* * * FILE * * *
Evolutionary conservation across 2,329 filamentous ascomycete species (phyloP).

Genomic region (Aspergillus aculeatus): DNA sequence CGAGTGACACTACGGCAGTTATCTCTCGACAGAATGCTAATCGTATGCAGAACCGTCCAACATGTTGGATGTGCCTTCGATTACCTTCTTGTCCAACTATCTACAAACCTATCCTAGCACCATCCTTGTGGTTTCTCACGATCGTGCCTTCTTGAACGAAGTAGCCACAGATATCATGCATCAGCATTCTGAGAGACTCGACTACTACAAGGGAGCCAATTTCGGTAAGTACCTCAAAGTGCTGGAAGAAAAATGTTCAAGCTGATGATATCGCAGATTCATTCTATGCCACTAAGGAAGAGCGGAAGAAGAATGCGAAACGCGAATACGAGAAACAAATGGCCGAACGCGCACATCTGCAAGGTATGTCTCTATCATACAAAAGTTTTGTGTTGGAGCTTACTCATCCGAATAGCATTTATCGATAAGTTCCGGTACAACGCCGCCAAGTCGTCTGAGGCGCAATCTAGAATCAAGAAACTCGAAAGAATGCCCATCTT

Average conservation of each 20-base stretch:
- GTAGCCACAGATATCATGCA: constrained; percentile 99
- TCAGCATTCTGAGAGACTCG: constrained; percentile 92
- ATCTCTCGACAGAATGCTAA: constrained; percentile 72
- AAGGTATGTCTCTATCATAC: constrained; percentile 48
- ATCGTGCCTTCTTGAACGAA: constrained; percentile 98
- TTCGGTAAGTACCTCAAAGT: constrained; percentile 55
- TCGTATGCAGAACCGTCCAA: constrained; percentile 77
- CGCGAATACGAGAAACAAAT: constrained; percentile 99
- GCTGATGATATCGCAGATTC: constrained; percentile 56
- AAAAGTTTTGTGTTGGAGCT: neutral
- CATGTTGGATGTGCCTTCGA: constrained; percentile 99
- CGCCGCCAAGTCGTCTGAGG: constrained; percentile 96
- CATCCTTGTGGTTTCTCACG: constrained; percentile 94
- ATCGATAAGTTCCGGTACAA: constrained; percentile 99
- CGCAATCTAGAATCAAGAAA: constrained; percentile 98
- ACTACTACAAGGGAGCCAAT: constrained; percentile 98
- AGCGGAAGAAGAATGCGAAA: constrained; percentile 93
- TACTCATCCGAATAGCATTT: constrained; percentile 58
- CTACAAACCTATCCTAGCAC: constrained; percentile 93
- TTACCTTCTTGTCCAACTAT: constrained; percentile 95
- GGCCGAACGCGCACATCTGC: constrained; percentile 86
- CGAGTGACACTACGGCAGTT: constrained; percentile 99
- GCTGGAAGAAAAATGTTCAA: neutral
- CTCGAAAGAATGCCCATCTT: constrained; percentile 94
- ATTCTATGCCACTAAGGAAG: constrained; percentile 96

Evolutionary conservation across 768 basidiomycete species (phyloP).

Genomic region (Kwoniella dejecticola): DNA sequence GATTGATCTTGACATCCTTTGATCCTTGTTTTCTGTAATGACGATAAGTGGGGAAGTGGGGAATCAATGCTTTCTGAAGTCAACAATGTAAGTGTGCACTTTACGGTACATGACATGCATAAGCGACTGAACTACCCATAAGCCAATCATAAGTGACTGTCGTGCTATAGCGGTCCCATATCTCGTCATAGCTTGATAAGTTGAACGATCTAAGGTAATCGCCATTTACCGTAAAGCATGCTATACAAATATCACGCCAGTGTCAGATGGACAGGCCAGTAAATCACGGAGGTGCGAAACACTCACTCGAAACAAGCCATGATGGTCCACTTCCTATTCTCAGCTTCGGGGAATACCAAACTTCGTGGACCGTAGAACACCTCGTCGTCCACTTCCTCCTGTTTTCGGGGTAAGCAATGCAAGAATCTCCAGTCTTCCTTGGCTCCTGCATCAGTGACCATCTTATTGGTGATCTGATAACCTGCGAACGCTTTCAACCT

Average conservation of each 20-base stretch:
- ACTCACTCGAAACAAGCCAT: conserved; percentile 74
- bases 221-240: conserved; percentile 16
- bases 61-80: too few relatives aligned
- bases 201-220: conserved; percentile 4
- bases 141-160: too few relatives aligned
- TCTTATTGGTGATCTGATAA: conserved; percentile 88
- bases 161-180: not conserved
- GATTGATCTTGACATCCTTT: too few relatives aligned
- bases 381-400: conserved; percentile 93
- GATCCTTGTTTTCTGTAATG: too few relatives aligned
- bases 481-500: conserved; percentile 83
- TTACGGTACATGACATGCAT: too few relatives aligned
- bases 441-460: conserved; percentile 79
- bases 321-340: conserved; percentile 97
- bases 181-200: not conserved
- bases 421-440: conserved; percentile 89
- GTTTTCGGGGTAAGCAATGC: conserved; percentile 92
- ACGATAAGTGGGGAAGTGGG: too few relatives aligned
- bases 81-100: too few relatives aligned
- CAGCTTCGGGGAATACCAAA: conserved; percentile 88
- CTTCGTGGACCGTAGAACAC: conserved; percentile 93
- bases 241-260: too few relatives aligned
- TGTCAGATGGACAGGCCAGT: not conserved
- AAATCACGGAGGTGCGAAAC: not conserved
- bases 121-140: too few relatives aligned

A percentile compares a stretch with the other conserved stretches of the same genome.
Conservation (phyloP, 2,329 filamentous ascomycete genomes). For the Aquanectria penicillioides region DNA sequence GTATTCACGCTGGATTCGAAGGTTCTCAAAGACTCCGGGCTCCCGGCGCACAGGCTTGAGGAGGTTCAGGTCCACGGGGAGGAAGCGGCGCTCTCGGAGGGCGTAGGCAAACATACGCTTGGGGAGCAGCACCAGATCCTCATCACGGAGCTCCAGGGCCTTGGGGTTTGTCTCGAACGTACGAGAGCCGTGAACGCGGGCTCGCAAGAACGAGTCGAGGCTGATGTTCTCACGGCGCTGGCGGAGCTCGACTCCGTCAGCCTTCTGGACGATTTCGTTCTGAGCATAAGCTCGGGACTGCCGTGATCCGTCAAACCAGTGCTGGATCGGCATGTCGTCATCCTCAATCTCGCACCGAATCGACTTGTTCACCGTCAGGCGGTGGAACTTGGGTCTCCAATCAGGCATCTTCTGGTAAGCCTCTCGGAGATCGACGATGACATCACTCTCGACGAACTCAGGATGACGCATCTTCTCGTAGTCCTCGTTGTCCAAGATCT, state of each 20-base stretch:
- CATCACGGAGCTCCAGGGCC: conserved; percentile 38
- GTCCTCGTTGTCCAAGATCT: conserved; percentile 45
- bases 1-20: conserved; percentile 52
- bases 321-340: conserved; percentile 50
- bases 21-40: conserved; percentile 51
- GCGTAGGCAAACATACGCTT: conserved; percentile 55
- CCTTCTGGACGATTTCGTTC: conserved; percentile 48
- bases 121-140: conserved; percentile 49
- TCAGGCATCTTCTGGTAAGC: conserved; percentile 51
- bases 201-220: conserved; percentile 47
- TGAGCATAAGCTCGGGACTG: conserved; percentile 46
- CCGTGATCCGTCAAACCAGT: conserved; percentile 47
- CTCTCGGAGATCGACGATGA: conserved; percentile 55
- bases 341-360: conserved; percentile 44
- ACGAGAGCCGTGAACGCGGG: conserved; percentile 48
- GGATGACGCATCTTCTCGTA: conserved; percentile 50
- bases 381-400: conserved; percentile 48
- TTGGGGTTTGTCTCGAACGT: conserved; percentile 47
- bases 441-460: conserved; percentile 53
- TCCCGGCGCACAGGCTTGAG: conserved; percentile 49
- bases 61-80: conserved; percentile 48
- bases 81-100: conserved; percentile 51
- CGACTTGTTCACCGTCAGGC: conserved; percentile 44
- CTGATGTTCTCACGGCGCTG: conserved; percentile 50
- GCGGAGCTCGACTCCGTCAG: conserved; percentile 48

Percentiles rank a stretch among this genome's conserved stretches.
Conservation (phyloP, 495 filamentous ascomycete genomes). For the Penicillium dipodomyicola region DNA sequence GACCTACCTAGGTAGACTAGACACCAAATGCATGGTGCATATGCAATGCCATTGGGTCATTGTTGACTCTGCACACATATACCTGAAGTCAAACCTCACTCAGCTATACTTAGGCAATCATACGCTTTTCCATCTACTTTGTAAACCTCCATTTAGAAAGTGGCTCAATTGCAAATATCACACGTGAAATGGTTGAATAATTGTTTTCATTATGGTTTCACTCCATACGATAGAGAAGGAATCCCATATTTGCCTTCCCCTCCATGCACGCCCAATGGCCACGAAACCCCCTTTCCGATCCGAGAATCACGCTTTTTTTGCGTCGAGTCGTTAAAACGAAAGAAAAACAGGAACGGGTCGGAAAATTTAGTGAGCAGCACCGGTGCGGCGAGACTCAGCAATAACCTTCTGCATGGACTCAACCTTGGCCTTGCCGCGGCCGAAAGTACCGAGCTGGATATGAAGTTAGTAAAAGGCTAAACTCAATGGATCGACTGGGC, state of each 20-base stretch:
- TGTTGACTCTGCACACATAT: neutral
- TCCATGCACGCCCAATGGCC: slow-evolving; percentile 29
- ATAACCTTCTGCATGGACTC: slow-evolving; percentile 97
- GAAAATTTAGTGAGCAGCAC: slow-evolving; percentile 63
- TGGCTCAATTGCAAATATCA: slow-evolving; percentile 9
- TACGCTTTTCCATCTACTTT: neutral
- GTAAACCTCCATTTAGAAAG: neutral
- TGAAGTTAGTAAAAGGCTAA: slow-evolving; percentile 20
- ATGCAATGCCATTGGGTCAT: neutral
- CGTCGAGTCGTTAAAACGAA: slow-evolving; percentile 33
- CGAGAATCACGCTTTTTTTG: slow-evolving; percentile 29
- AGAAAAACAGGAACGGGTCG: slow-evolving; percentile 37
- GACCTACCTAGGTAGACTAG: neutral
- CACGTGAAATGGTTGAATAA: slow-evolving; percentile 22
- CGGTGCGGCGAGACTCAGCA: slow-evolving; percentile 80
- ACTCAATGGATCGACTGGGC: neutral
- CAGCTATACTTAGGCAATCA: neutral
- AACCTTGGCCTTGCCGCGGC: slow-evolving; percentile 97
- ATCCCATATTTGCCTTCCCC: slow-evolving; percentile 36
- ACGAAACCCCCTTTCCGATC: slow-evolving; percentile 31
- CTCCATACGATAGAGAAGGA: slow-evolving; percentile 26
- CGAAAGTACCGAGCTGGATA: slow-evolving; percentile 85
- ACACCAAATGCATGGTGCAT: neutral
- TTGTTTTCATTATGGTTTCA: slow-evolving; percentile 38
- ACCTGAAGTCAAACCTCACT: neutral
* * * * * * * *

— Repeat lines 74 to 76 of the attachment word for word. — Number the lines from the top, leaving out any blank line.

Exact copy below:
- GGATGACGCATCTTCTCGTA: conserved; percentile 50
- bases 381-400: conserved; percentile 48
- TTGGGGTTTGTCTCGAACGT: conserved; percentile 47